Belfast Telegraph

Families anger at delay over report into 1992 Ormeau bookies massacre

The scene at the Sean Graham bookmakers shooting in 1992.
The scene at the Sean Graham bookmakers shooting in 1992.


THE families of five men murdered by loyalists in a Belfast bookmaker's shop say they are "deeply distressed and angry" that the publication of the Police Ombudsman's report into the massacre has been delayed.

The Ombdudsman's office has said three reports into historic killings, including the 1992 UDA attack at Sean Graham's bookmakers on the Lower Ormeau Road, won't be published pending the Loughinisland legal challenge. The families have been informed by an Ombudsman official that "any investigation which had been finalised and was awaiting the publication of a public statement will ... unfortunately have to await the outcome of the current litigation".

She acknowledged that the news would disappoint relatives.

"It is important for the office to have clarity around its powers, particularly where they result in a public statement," she added.

In a statement last night issued through Relatives for Justice, the five families bereaved in the massacre said they were devastated by the news.

Tommy Duffin who lost his father Jack said successive deadlines to publish the report had been missed.

"There are a number of elderly relatives waiting. My mother is 90 and increasingly frail," Mr Duffin said. "Rosie McManus, who lost her husband Willy in the attack, is 78 and recently suffered a stroke. Clara Magee lost her 18-year-old son, Peter, and is now 87 and very frail.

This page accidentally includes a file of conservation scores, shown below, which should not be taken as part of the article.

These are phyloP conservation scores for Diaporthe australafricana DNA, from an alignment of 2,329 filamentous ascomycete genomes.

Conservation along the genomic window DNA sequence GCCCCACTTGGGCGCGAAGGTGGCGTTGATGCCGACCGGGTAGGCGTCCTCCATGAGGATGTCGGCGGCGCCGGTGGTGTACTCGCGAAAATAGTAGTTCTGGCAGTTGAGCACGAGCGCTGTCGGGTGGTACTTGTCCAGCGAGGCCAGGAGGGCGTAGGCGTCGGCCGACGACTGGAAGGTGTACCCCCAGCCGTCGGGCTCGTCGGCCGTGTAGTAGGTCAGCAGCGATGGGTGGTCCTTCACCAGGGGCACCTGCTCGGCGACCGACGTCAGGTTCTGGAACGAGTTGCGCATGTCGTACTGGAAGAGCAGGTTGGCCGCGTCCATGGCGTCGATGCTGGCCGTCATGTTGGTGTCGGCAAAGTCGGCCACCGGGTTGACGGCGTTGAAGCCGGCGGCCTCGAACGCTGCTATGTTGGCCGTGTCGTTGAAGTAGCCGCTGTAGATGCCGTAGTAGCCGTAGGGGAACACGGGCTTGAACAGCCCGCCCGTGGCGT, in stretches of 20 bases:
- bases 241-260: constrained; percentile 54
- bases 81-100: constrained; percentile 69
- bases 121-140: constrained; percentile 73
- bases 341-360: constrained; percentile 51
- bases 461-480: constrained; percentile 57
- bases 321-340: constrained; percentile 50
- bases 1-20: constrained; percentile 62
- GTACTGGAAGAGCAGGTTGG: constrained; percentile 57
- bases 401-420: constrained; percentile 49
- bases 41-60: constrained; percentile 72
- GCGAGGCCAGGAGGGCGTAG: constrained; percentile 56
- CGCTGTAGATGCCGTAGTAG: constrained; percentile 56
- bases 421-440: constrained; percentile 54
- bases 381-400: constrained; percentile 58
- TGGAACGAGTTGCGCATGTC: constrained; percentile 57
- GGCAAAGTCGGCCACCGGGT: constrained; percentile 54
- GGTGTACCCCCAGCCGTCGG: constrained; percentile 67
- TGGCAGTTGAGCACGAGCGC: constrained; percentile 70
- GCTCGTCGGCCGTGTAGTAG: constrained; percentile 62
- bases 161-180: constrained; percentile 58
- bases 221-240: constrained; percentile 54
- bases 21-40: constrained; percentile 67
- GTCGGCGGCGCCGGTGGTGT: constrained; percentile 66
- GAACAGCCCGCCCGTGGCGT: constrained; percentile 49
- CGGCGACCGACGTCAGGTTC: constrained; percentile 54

"Given this delay, the likelihood of them surviving to see the publication of this report is very slim. The families are deeply angry at this development.

"We call for the report to be released immediately. The facts stand for themselves."

The other cases affected by the decision are the 1993 loyalist murder of Catholic teenager Damien Walsh at the Dairy Farm centre in Twinbrook, and an examination surrounding 19 murders and three attempted murders in the north Antrim and south Londonderry areas in the early to mid-1990s.

Relatives for Justice caseworker Paul Butler said: "Roadblock after roadblock has been placed in the way of the Ombudsman from funding cuts to having to resort to judicial action against the PSNI to obtain intelligence on these and other killings, and now this latest legal challenge taken by, among others, a former head of Special Branch that has had the result of postponing publication of completed reports."

Retired police officers have taken a judicial review of Dr Michael Maguire's conclusion that some RUC members colluded with the UVF gunmen in the 1994 Loughinisland massacre,

The Ombudsman has promised to keep families informed as the situation develops.

Belfast Telegraph


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